I know this code works, but is it correct to define them as functions or should I use something else?

import math

def Fibonnacci_sequence():
    i=int(input("How many numbers of the fibonnacci sequence do you want to see: "))
    a = 1
    b = 1
    n = 1
    n = n + 1 
    while n < i:
        c = a + b
        n = n + 1
        a = b
        b = c

def Fib_seqnum():
    i=int(input("What number of the fibonnacci sequence do you want to know: "))
    a = 1
    b = 1
    n = 1
    n = n + 1 
    while n < i:
        c = a + b
        n = n + 1
        a = b
        b = c

def solve_qaudratic():
    a=float(input("Enter A: "))
    b=float(input("Enter B: "))
    c=float(input("Enter C: "))
    d = (b*b) - 4*a*c
    if d < 0:
        print("No real roots")
    elif d == 0:
        x = -b/(2*a)
        print("equal roots" (x))
        x = math.sqrt(d)
        i = (-b -x)/(2*a)
        o = (-b +x)/(2*a)
        print("X1 = " (i))
        print("X2 = " (o))

print("Welcome to maths")
print("PRESS 9 TO EXIT")
answer=int(input("Enter Choice: " ))
if answer==1:
elif answer==2:
elif answer==3:
elif answer==9:

closed as off-topic by 200_success Dec 13 '15 at 21:34

This question appears to be off-topic. The users who voted to close gave this specific reason:

  • "Questions containing broken code or asking for advice about code not yet written are off-topic, as the code is not ready for review. After the question has been edited to contain working code, we will consider reopening it." – 200_success
If this question can be reworded to fit the rules in the help center, please edit the question.

  • \$\begingroup\$ Your print() calls in solve_qaudratic() aren't syntactically valid. Please ensure that the code works as posted. \$\endgroup\$ – 200_success Dec 13 '15 at 21:36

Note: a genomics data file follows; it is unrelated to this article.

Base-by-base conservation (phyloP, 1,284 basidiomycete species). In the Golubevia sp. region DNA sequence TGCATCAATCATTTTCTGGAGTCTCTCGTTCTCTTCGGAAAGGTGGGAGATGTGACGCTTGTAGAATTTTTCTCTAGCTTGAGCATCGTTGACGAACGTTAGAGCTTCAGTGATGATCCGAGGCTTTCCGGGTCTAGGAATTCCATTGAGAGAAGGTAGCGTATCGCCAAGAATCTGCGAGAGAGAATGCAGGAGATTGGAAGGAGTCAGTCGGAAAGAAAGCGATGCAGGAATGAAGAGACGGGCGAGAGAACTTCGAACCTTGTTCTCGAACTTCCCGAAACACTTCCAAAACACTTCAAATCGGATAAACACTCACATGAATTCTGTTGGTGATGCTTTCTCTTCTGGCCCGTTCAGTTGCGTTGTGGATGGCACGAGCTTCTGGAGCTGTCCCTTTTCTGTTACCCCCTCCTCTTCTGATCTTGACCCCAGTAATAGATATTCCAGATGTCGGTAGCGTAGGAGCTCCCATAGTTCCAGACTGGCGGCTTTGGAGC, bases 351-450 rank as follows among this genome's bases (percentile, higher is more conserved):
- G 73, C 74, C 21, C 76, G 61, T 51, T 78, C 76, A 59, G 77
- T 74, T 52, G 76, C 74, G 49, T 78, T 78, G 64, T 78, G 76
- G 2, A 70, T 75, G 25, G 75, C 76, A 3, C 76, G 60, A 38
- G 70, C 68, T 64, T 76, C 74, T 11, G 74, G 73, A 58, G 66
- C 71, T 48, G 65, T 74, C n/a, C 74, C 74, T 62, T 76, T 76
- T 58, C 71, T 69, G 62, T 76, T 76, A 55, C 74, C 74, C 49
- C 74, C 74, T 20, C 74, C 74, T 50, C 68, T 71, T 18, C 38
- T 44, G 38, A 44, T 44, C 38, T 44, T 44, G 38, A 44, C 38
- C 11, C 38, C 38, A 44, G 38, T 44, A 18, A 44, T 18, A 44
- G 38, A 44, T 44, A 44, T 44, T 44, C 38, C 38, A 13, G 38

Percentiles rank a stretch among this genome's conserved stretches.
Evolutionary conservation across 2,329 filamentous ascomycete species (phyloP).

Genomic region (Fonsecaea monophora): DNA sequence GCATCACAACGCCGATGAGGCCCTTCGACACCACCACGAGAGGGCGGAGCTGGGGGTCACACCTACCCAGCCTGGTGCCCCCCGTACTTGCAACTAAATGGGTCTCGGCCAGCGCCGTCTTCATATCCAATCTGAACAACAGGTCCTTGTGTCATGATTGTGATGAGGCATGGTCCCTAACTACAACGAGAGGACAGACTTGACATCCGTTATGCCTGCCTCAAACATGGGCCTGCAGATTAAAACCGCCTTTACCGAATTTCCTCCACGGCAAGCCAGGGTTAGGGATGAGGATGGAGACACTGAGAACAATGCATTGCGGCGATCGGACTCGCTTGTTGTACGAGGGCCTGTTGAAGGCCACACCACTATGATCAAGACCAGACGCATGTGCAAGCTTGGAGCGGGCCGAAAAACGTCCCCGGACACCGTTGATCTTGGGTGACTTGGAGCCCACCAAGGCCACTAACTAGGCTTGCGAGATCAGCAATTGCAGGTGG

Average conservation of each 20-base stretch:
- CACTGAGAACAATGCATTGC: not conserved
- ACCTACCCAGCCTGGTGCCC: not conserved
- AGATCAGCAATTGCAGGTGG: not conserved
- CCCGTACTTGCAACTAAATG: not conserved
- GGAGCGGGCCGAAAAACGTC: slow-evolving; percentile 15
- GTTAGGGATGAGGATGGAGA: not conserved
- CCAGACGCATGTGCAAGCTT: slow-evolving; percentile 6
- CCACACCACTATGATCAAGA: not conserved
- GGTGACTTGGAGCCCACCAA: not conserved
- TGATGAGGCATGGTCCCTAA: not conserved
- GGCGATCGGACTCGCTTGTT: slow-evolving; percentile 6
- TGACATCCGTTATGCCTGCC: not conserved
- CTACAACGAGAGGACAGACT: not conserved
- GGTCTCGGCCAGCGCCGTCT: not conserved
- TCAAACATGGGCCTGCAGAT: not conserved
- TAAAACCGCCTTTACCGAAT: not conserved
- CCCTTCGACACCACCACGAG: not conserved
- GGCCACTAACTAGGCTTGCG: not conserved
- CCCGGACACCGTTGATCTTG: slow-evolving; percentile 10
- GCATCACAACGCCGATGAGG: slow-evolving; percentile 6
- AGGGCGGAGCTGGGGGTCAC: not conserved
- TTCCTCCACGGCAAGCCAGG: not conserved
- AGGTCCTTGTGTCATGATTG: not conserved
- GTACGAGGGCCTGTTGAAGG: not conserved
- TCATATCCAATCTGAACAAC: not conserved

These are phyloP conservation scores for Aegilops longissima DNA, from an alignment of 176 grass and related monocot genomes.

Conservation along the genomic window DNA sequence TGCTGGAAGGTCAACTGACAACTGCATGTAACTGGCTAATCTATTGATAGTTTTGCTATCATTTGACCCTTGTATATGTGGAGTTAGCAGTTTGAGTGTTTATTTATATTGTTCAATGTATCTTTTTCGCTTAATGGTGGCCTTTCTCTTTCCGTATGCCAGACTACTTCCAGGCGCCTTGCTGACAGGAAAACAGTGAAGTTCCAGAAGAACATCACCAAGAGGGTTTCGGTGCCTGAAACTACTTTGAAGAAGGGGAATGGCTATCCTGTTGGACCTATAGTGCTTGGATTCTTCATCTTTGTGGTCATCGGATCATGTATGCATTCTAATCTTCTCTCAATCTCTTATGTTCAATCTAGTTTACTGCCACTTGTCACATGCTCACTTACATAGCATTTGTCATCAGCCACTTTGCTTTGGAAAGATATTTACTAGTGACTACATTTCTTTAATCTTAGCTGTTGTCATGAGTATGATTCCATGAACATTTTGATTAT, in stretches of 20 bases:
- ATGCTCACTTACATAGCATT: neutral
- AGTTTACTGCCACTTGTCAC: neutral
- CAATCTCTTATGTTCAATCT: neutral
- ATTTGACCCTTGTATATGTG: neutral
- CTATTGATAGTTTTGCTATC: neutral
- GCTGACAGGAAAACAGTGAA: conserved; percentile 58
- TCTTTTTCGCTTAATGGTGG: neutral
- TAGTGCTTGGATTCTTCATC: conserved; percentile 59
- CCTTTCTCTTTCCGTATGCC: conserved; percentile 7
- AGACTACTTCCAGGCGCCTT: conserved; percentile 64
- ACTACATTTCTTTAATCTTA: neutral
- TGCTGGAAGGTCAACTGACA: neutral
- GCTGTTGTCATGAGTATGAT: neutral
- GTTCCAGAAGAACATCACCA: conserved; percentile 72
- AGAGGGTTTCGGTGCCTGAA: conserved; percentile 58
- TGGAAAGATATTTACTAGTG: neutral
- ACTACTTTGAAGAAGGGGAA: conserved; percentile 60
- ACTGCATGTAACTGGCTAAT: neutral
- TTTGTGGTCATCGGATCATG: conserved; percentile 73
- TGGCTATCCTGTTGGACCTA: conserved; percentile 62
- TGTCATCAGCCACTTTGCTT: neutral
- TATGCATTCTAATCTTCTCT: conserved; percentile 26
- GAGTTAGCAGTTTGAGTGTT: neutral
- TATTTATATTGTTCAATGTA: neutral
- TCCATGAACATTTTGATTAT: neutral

• \$\begingroup\$ it does work i have tested it \$\endgroup\$ – Steve Dec 14 '15 at 7:05
  • \$\begingroup\$ It doesn't work. I have tested it. TypeError: 'str' object is not callable \$\endgroup\$ – 200_success Dec 14 '15 at 7:07
  • \$\begingroup\$ copy it i just did and it worked perfectly \$\endgroup\$ – Steve Dec 14 '15 at 7:21
  • \$\begingroup\$ That's exactly what I did. Fails as reported in both Python 2 and Python 3. \$\endgroup\$ – 200_success Dec 14 '15 at 7:21

Your functions do too many things:

  • get input from user
  • do some calculation
  • print result

It would be better to separate these responsibilities, following the single responsibility principle.

When you separate these responsibilities, the Fibonacci generation logic will naturally end up in its own function, and the reusability becomes obvious.

Consider this rewrite of your Fibonnacci_sequence function:

def fib_sequence(n):
    >>> fib_sequence(10)
    [1, 1, 2, 3, 5, 8, 13, 21, 34, 55]

    :param n: the number of items to calculate
    :return: list of the first n items in the sequence
    a = 1
    b = 1
    k = 2
    seq = [a, b]
    while k < n:
        c = a + b
        k += 1
        a = b
        b = c

    return seq

The improvements:

  • removed the printing
  • removed the user input
  • follows PEP8
  • better variable names
  • documented
  • has a doctest

The most interesting part is the doctest. You can run doctests with the command:

python -m doctest script.py

Let's add a bunch more doctests:

>>> fib_sequence(0)

>>> fib_sequence(1)

>>> fib_sequence(2)
[1, 1]

>>> fib_sequence(3)
[1, 1, 2]

And let's rerun the doctests. Which of these new tests will fail? fib_sequence(0) and fib_sequence(1) will fail. Just like your original implementation always printed the first two 1s, this one also always returns a list starting with [1, 1, ...]. The good thing is that now that we have the tests, we can go ahead and confidently refactor the implementation.

As a matter of fact, a nice way to generate sequences in Python is using generators. Here's an implementation of the Fibonacci sequence using a generator:

def fib():
    yield 1
    yield 1
    prev = 1
    current = 1
    while True:
        prev, current = current, prev + current
        yield current

Now we can rewrite fib_sequence in terms of this new fib function:

it = fib()
return [next(it) for _ in range(n)]

If we rerun the doctests, now they all pass. We can further simplify this implementation using itertools.islice:

return list(itertools.islice(fib(), 0, n, 1))

To finish up, let's rewrite Fibonnacci_sequence in terms of fib_sequence:

def fibonacci_sequence():
    n = int(input("How many numbers of the Fibonacci sequence do you want to see: "))
    for num in fib_sequence(n):

It's a lot cleaner isn't it.

I invite you to write a fib_nth method similarly, following the same logical steps we took for fib_sequence:

  • remove the prompting and printing, make it return a value
  • write doctests, for all the interesting cases
  • rewrite fib_nth in terms of fib
  • rewrite fib_seqnum in terms of fib_nth

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